The GeoLab glovebox was designed to enable the preliminary examination, by astronauts, of geological samples collected from the surface of another planetary body. The collected information would then aid scientists in making decisions about sample curation and prioritization for return to Earth for study.

This innovation was designed around a positive-pressureenriched nitrogen environment glovebox to reduce sample handling contamination. The structure was custom-designed to fit in section H of NASA’s Habitat Demonstration Unit 1 Pressurized Excursion Module (HDU1-PEM). In addition, the glovebox was designed to host analytical instruments in a way that prevents sample contamination.

The GeoLab Glovebox installed in section H of the HDU1-PEM.
The trapezoidal-shaped design follows the HDU1- PEM structural rib design, and incorporates 304 stainless steel, Viton seals, and clear polycarbonate materials that are known to possess low off-gassing and particle shedding properties. Two 10-in. (≈25-cm) glove ports were installed in the front polycarbonate window with long-sleeved, 32-in. (≈81-cm) Hypalon gloves. The ports allow for full movement inside the glovebox, and can accommodate varying heights of crewmembers. There are clear polycarbonate top and front viewing windows, as well as three 10-in. (≈25- cm) diameter, vacuum-rated, pass-through antechambers to transfer samples from the outside EVA porch area directly into the glovebox. A total of 18 glovebox ports, with varying diameters, were incorporated into the design to accommodate the need for reconfiguration of analytical instrumentation and sensors during different test scenarios. The gloveport design takes into account natural human eye/hand coordination. State-of-the-art environmental monitoring sensors, that can be remotely viewed by computers on the HDU1-PEM avionics networks, are included.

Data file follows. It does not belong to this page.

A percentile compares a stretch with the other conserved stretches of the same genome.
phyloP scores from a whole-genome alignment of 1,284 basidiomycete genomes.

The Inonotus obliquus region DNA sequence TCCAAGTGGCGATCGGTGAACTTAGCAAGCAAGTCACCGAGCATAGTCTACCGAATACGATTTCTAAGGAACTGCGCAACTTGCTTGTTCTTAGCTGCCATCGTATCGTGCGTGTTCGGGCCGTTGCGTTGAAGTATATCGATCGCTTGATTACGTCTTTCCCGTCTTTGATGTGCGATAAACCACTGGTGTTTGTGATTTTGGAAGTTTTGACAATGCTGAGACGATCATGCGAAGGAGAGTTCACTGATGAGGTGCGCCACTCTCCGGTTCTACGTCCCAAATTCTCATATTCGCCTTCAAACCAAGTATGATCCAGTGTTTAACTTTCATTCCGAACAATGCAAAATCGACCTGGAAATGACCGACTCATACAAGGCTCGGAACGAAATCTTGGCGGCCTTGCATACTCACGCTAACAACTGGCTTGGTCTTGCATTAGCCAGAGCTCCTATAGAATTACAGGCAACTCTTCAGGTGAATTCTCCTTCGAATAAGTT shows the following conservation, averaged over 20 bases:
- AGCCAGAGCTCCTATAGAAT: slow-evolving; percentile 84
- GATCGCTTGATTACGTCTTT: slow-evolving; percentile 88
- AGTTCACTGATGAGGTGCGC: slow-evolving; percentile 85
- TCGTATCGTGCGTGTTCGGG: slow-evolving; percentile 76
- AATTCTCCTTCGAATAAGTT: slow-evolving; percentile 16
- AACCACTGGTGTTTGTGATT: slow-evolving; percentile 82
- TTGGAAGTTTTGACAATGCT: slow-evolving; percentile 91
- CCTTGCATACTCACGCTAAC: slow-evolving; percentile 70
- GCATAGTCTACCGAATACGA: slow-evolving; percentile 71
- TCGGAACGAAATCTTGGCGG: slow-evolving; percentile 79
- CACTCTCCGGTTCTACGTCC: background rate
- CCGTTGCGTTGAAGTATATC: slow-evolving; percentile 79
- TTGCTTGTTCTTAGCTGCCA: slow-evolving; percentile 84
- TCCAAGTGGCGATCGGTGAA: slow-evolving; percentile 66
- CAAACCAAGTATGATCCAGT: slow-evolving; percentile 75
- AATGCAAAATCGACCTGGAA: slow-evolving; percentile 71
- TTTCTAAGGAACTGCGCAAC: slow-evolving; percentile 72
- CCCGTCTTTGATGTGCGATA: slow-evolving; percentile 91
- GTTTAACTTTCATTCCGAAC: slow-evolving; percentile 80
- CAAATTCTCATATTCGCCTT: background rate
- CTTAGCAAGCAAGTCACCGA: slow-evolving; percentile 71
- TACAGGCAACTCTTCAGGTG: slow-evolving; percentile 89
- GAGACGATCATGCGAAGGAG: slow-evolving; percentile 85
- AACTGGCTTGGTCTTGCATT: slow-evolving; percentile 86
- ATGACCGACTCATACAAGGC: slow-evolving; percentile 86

The glovebox design allows for containing and manipulating geological samples that are collected during traverses. The top of the glovebox was designed to be the main viewing window, and is constructed with low-profile Waldmann Flat LED lighting for enhanced sample viewing. The high-visibility polycarbonate also allows cameras and microscopes to clearly view samples and inside glovebox work while remaining outside of the clean main chamber. The three 10-in. (≈25-cm) diameter pass-through antechambers function as small, redundant airlocks to transfer samples from outside the habitat directly into the glovebox to reduce the risk of sample cross-contamination inside the habitat environment. Each antechamber is also equipped with a 17-in. (≈43-cm) long sliding stainless steel tray for sample transfers.

This work was done by Cynthia Evans of Johnson Space Center, and Michael J. Calaway and Mary Bell of Jacobs Technology. MSC-25080-1

NASA Tech Briefs Magazine

This article first appeared in the February, 2012 issue of NASA Tech Briefs Magazine.

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